Archive for July, 2011

What Does a Homework Assignment Look Like?

Thursday, July 28th, 2011

by Susan Novicki

As soon as a seller gets back from an initial sales call his/her manager asks “Did you get a homework assignment?” – and many times the answer is yes but often the seller has a tough time creating solid ideas that sell in the end. So the question arises – did they get a homework assignment? Most of the time the answer is no, they did not. Many times it is because the seller assumes instead of preparing to ask the right questions.

So, what makes a good homework assignment and how do we know when we have one? Why do we need a homework assignment if we have something to pitch a prospect that we know is perfect for them? The answer is that a great homework assignment helps the seller focus on the true needs of the client in developing a strong concept that closes because the client sees how it positively will affect their bottom line. Just pitching an event or idea because we think it makes sense based on what we deem is the direction of the company has a limited chance of success. In addition, a good homework assignment builds additional credibility with the decision-maker that you can help them achieve their objectives so they are excited for the next meeting to see the ideas you have created or a full blown proposal.

When meeting with a prospect, it is important to start off the conversation with them establishing credibility and building rapport. No one is going to start answering questions unless the person asking the questions has set up the framework – with a warm introduction, by doing research on the company and the decision-maker, by building a crescendo of comments and questions to build confidence, by creating a series of questions to ask to understand what needs are in play, and by listening to what is being said instead of just pitching their “wares”.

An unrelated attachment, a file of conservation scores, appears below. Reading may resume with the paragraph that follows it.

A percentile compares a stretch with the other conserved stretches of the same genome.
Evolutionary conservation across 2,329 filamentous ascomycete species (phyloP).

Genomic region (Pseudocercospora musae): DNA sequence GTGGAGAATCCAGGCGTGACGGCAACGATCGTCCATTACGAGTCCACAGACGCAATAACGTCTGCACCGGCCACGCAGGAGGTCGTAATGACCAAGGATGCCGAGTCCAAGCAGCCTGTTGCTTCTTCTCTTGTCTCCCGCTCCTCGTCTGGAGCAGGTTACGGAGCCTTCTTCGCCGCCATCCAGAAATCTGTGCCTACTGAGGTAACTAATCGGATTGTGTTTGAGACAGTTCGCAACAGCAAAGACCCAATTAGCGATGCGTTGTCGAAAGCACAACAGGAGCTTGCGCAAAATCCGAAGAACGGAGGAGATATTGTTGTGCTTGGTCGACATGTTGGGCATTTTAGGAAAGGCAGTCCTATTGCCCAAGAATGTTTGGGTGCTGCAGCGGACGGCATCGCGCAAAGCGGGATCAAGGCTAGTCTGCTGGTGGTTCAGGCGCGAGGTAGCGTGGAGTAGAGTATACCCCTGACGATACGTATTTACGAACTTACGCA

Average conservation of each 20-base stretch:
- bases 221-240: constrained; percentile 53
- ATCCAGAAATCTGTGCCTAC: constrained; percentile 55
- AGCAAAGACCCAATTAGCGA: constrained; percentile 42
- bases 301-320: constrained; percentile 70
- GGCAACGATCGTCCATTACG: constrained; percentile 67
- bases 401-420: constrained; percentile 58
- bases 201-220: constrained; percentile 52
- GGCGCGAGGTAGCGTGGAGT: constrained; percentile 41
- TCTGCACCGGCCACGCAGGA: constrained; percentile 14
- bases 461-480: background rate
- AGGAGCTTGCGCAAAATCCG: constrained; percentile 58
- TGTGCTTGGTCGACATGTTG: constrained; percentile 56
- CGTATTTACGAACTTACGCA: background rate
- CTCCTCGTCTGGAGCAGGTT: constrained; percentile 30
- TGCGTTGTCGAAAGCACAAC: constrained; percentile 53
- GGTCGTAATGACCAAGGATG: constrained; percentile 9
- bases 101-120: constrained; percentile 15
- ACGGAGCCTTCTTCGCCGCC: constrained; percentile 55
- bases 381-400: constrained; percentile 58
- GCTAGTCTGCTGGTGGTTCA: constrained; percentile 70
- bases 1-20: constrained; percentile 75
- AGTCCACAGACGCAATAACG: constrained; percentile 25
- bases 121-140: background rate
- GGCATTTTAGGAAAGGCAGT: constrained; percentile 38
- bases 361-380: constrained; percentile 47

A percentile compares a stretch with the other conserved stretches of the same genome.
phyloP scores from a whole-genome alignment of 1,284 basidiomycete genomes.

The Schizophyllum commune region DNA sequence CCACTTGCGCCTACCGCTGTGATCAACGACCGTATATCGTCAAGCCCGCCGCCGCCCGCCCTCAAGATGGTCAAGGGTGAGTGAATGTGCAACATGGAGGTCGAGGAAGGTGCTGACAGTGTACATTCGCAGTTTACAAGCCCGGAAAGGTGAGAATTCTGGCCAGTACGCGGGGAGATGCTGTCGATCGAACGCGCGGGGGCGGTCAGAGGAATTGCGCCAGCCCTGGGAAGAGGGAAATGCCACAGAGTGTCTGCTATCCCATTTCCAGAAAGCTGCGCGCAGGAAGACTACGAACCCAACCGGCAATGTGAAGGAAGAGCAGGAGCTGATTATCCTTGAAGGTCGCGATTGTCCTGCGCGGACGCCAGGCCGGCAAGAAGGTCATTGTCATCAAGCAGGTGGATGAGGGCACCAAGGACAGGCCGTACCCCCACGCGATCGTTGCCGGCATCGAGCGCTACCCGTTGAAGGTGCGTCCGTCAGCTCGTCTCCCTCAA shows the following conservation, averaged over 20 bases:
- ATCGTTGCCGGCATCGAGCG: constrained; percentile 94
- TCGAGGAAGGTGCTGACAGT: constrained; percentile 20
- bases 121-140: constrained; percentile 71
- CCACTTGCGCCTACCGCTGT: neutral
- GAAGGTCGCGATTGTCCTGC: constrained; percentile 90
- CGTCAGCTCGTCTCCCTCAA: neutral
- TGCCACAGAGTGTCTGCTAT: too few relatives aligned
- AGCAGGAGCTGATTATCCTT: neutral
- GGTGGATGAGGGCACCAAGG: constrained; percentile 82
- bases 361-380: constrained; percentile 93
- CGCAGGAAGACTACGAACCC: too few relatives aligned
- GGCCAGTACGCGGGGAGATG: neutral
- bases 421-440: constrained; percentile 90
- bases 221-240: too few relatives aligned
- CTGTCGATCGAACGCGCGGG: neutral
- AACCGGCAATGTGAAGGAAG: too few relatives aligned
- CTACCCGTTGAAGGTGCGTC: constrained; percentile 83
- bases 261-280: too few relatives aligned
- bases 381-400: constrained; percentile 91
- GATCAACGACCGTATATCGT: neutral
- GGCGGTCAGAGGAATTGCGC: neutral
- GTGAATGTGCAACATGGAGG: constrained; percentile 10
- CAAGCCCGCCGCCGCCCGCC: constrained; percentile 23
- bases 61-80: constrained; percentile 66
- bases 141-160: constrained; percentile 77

A homework assignment enables the seller to understand what makes both the company and the decision-maker tick: What is the product focus? Who is the key customer? When does the client need to do something? Who they want to do it with? What is a budget number to make it all work? Ideally you need to know what the decision-maker values as a success and what is deemed a failure. How will they measure what they will do? With all of this you have a start of a good homework assignment and many times you have an idea or proposal in mind when you finish the conversation. That is what a homework assignment looks like. How many of you get this from every single meeting?

Relationships or Relatedness?

Thursday, July 14th, 2011

by Julie CaldwellJulie caldwell

We all know that our clients have different motivations for doing business with us.  Mostly they want to grow their business, and as long as we do our job putting together the right developmental plan, they will end up with that result.  Some of them simply like our stations or our newscasters.  Some love free tickets.  And yes, even some of them just like us!